We’ll inherit NSCoder to serialize our objects, then store the data using one of several iOS data persistence methods. I chose to save my high score data using plist files, saved inside my game’s directory. (You can also use NSUserDefaults to store serialized objects, though it is intended only for user preferences. Another option is Core Data, which is robust and useful for complicated Swift persistence tasks.)

First off, we’ll need a serializable class that will store our save game data. NSCoding allows us to translate our class into data that can be saved to the file system.

// inherit from NSCoding to make instances serializable
class HighScore: NSObject, NSCoding {
    let score:Int;
    let dateOfScore:NSDate;
    
    init(score:Int, dateOfScore:NSDate) {
        self.score = score;
        self.dateOfScore = dateOfScore;
    }
    
    required init(coder: NSCoder) {
        self.score = coder.decodeObjectForKey("score")! as Int;
        self.dateOfScore = coder.decodeObjectForKey("dateOfScore")! as NSDate;
        super.init()
    }
    
    func encodeWithCoder(coder: NSCoder) {
        coder.encodeObject(self.score, forKey: "score")
        coder.encodeObject(self.dateOfScore, forKey: "dateOfScore")
    }
}

Great! Next, we want to create a manager class to store an array of HighScores, and perform the save action. Mind the comments – the code required to save and read plist files is long:

class HighScoreManager {
    var scores:Array<HighScore> = [];
    
    init() {
        // load existing high scores or set up an empty array
        let paths = NSSearchPathForDirectoriesInDomains(.DocumentDirectory, .UserDomainMask, true)
        let documentsDirectory = paths[0] as String
        let path = documentsDirectory.stringByAppendingPathComponent("HighScores.plist")
        let fileManager = NSFileManager.defaultManager()
        
        // check if file exists
        if !fileManager.fileExistsAtPath(path) {
            // create an empty file if it doesn't exist
            if let bundle = NSBundle.mainBundle().pathForResource("DefaultFile", ofType: "plist") {
                fileManager.copyItemAtPath(bundle, toPath: path, error:nil)
            }
        }
        
        if let rawData = NSData(contentsOfFile: path) {
            // do we get serialized data back from the attempted path?
            // if so, unarchive it into an AnyObject, and then convert to an array of HighScores, if possible
            var scoreArray: AnyObject? = NSKeyedUnarchiver.unarchiveObjectWithData(rawData);
            self.scores = scoreArray as? [HighScore] ?? [];
        }
    }
    
    func save() {
        // find the save directory our app has permission to use, and save the serialized version of self.scores - the HighScores array.
        let saveData = NSKeyedArchiver.archivedDataWithRootObject(self.scores);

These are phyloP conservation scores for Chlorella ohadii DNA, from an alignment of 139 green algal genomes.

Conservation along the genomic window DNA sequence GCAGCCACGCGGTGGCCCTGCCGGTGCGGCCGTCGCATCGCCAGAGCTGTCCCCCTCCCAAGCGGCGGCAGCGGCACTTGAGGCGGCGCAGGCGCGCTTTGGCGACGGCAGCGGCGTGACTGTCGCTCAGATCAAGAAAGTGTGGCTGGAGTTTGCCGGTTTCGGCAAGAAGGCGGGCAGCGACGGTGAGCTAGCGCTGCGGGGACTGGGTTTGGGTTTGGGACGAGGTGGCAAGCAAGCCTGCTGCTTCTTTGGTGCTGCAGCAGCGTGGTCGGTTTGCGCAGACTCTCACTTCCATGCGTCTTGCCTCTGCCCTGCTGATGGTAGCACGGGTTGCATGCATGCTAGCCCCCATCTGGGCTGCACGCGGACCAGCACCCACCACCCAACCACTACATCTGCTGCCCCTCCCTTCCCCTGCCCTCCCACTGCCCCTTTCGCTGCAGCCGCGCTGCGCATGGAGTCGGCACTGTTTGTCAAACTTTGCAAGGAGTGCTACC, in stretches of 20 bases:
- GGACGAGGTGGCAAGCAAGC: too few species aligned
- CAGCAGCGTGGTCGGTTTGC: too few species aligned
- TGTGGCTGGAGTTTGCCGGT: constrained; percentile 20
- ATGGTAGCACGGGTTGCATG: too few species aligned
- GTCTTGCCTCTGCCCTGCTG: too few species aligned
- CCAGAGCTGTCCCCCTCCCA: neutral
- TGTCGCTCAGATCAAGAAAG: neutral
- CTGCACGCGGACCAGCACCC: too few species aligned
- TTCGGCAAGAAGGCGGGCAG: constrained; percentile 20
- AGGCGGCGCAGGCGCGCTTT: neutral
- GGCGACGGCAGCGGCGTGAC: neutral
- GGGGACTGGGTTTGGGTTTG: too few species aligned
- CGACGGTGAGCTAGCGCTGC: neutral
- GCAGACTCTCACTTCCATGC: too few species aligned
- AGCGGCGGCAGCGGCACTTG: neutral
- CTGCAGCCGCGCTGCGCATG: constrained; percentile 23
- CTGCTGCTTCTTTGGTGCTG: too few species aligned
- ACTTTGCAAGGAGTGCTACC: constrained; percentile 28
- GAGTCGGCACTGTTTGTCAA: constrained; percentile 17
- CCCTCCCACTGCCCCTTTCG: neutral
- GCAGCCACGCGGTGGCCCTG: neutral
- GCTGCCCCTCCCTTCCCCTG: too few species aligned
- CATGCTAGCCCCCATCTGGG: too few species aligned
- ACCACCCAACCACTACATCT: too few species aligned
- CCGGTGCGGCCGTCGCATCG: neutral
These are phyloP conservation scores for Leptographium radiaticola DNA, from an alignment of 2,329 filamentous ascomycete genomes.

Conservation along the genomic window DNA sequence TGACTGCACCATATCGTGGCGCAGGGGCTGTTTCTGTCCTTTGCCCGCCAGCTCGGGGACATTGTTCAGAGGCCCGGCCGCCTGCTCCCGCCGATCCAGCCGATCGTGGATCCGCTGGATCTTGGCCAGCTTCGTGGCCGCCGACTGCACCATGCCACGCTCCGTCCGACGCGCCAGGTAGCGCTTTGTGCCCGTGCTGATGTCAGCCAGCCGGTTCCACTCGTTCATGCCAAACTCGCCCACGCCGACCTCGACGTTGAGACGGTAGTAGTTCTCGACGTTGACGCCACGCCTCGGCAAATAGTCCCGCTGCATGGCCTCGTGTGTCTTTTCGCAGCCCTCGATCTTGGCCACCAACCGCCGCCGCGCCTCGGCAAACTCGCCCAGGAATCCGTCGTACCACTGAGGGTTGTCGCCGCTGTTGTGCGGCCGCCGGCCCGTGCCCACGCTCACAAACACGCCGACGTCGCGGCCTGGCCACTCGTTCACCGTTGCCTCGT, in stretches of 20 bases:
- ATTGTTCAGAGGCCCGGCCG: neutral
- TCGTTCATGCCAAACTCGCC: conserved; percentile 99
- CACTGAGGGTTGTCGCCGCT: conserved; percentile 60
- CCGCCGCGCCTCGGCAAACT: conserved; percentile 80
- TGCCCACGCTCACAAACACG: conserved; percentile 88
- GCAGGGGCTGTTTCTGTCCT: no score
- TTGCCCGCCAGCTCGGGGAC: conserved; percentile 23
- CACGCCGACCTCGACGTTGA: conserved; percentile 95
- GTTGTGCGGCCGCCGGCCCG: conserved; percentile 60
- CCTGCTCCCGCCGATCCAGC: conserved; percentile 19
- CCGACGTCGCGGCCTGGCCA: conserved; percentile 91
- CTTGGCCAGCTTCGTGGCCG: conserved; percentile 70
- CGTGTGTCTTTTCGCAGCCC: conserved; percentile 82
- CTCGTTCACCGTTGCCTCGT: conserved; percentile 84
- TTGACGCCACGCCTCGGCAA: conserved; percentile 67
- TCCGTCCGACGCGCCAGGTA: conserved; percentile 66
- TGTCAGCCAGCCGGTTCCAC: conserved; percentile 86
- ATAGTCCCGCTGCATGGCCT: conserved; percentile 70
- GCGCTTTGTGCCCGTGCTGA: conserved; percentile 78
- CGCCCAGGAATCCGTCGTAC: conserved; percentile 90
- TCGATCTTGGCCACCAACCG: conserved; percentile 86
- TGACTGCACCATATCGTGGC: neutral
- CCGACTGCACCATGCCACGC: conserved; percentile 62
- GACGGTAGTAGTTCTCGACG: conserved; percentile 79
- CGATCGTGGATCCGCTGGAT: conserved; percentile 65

let paths = NSSearchPathForDirectoriesInDomains(.DocumentDirectory, .UserDomainMask, true) as NSArray;
        let documentsDirectory = paths.objectAtIndex(0) as NSString;
        let path = documentsDirectory.stringByAppendingPathComponent("HighScores.plist");
        
        saveData.writeToFile(path, atomically: true);
    }
    
    // a simple function to add a new high score, to be called from your game logic
    // note that this doesn't sort or filter the scores in any way
    func addNewScore(newScore:Int) {
        let newHighScore = HighScore(score: newScore, dateOfScore: NSDate());
        self.scores.append(newHighScore);
        self.save();
    }
}

We can persist any type of game data we need with this same pattern . . . and though the code to write and read plist files is a bit verbose, the concept is actually quite straightforward. Kindly leave a comment with any questions or suggestions.

A quick note of credit: thanks to this blog post for solid plist persistence info.

Raise the Skill Cap by Hinting at Upcoming Events

krate iphone game colors hud update

The HUD now displays the next 3 colors for the player.

One of my concerns with Krate is that I would end up with a game that came down to luck more than skill. One of my goals is to make the game re-playable because there’s potential for growth. I want a high “skill cap”, such that a talented player will end up with a dramatically better result than a casual player. One example of a low skill cap was the Paladin class in early WoW. They were very beginner friendly, with only a few buttons to press. The downside was that an experienced player couldn’t perform much better than a beginner. DOTA2 is another game with a mix of low skill cap (drow ranger) and high skill cap (meepo) heroes. With each decision I make, I try to think “will this raise or lower the skill cap?” because I believe a high skill cap gives an authentic reason for the player to replay the game.